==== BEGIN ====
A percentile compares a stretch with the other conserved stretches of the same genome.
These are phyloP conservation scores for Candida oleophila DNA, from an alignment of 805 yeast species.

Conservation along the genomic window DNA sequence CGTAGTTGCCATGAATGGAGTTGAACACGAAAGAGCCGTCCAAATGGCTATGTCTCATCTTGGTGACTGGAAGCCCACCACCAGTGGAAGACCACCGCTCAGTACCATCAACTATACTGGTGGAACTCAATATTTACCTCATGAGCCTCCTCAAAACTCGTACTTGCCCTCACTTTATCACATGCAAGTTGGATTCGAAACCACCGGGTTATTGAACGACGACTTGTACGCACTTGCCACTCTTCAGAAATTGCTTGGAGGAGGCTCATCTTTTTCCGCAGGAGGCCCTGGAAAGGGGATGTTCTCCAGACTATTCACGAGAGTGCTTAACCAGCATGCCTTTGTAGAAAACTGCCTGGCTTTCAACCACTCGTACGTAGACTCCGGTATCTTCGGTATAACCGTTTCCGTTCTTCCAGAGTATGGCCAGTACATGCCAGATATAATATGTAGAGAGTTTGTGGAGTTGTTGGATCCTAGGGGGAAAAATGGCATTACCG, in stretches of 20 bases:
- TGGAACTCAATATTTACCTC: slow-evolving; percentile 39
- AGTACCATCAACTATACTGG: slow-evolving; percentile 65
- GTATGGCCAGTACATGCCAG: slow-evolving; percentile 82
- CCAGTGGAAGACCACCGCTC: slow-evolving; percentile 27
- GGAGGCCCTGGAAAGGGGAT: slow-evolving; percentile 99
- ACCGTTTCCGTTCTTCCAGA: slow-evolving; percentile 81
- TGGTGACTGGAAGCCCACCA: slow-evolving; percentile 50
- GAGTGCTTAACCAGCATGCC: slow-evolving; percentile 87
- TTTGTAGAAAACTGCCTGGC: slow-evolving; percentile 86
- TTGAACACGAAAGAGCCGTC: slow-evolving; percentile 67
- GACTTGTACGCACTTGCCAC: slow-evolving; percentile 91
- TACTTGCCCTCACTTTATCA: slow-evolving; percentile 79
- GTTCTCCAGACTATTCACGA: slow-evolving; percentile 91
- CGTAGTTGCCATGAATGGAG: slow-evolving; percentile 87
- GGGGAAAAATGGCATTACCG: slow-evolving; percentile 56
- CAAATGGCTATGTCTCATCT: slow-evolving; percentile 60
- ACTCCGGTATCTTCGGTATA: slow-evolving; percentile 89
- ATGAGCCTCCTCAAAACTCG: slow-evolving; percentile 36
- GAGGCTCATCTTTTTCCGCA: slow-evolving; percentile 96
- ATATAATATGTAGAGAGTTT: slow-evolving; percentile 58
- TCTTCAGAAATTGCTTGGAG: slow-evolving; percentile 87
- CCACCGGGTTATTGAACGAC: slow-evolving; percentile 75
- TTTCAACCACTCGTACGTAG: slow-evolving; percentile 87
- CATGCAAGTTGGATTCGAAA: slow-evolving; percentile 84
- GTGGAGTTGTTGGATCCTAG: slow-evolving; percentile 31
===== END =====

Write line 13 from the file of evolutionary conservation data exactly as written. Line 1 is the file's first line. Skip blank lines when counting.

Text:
- TTGAACACGAAAGAGCCGTC: slow-evolving; percentile 67